Defendants assert that they are entitled to qualified immunity because "Plaintiffs have not shown that any clearly established constitutional rights were violated." (Dkt. No. 95 at 19). They claim that because United States v. Whitted, 541 F.3d 480 (3d Cir. 2008)—which established a reasonable suspicion standard for passenger ship cabin searches at the border—was issued only two days before the search occurred in St. Thomas, that requirement was not clearly established on the day of the search nor was the new standard apparent to a reasonable CBP Officer. Id. at 19-20.
Defendants also argue that the reasonable suspicion requirement articulated in Whitted was unnecessary to the outcome of that case and is therefore dicta, citing the concurrence of Judge Michael A. Chagares. (Dkt. No. 95 at 20, citing Whitted, 541 F.3d at 491). In his concurrence, Judge Chagares explained, in relevant part: "We all agree that, even assuming the search of James Whitted's cabin was non-routine, reasonable suspicion existed to support the search. I would affirm the District Court's refusal to suppress on this limited basis and thereby avoid the unnecessary resolution of a constitutional issue of first impression." Whitted, 541 F.3d at 491. Even if the case could have been decided on a more limited basis, this does not relegate Whitted's actual holding that reasonable suspicion is needed for a cabin search at the border to dicta.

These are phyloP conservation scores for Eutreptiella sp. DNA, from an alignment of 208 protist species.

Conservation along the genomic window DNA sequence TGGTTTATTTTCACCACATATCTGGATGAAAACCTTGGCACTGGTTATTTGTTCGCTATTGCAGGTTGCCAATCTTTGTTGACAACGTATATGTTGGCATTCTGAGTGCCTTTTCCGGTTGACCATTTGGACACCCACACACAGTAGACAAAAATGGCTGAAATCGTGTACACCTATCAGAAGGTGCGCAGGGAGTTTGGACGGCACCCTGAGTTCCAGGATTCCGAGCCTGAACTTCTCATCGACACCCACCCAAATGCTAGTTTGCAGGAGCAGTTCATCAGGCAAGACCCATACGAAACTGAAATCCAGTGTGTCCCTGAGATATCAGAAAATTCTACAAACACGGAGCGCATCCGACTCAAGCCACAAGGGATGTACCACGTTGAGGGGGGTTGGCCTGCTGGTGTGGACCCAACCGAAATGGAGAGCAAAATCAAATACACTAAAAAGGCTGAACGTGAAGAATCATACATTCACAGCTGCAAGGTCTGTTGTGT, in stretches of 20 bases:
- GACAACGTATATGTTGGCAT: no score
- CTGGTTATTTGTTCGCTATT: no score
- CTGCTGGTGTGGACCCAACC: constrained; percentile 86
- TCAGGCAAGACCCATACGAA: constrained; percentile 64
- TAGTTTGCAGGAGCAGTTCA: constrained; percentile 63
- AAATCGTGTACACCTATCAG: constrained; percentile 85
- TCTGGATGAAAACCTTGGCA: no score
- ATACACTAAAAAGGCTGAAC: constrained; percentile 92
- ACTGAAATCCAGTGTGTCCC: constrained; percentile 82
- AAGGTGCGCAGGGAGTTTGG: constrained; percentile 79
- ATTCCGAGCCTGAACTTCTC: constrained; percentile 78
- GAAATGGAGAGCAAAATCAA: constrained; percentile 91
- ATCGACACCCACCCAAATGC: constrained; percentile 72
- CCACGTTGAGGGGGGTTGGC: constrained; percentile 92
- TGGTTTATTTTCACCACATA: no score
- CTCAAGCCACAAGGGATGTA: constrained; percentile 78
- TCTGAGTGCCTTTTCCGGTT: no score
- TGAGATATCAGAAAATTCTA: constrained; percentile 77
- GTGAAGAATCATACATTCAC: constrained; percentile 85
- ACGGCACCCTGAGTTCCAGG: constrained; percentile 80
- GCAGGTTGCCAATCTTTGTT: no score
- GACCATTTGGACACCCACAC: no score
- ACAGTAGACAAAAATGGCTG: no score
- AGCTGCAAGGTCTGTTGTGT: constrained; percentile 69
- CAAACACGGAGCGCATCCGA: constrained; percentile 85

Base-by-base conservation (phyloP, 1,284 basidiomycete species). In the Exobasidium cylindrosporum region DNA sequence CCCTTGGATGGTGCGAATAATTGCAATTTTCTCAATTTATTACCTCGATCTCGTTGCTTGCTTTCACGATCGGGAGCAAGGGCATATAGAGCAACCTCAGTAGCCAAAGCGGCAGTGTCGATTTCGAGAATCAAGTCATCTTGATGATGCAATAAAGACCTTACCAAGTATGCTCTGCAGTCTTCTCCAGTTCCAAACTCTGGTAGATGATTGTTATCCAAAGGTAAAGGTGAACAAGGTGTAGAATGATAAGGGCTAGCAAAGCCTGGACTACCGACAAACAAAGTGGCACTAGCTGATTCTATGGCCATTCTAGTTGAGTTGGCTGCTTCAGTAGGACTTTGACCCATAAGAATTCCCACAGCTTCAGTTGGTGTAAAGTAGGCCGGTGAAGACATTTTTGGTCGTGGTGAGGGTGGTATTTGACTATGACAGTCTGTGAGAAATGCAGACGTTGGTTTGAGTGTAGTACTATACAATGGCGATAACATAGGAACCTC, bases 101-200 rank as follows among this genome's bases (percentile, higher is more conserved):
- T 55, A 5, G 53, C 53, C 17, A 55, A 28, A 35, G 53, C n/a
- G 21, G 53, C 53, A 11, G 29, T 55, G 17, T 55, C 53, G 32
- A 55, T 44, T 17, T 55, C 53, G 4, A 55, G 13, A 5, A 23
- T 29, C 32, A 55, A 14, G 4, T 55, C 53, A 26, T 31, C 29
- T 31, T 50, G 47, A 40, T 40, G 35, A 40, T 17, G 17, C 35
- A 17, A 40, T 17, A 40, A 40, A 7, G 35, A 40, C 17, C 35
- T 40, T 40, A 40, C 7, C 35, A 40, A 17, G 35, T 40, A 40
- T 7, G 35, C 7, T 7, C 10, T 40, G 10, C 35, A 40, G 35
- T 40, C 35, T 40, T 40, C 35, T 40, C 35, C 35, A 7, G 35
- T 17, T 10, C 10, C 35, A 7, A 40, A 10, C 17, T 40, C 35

Plaintiffs contend that "Defendants are not immune because the law was clearly established on September 6 and 7, 2008." (Dkt. No. 17 at 19). In this regard, they make two arguments that the Bivens count is not barred by qualified immunity. They claim, first, that the search "violated the clearly established constitutional interpretation that border searches must be reasonable" and second, that Whitted "clearly established the law when it was filed," making the St. Thomas search unconstitutional. (Dkt. No. 17 at 19-26). The Court will address these two arguments in reverse order.
2. Whether the Whitted Reasonable Suspicion Standard Was Clearly Established
The constitutional right at issue that must be "clearly established" is that a search of a passenger ship cabin at the border is non-routine and therefore requires reasonable suspicion in order to pass muster under the Fourth Amendment. The second prong of the qualified immunity analysis is whether that right was clearly established, pursuant to Whitted, on September 5, 2008, the day that Ogg inputted the lookouts on the TECS system advising "100% exam cabins 8330/8332" in Bryan's and Beberman's entries, and "100% examination recommended" in Francis' entry, which prompted the September 6, 2008 search of Plaintiffs' cabins in St. Thomas. (Dkt. No. 97-6 at 2, 11, 18).
The Court considers September 5, 2008 as the significant date on which the constitutional right at issue was required to be "clearly established" for the qualified immunity analysis because that was the day that Ogg inputted the lookouts on Plaintiffs into TECS. Pursuant to Whitted, he was the actor who would have been required to have "reasonable suspicion" in order to justify a non-routine cabin search at the border. The ruling in Whitted supports the focus on whether Ogg had reasonable suspicion to input the lookouts, given that the officers who effected the search would be able to reasonably rely on those lookouts. The Court in Whitted observed that customs officers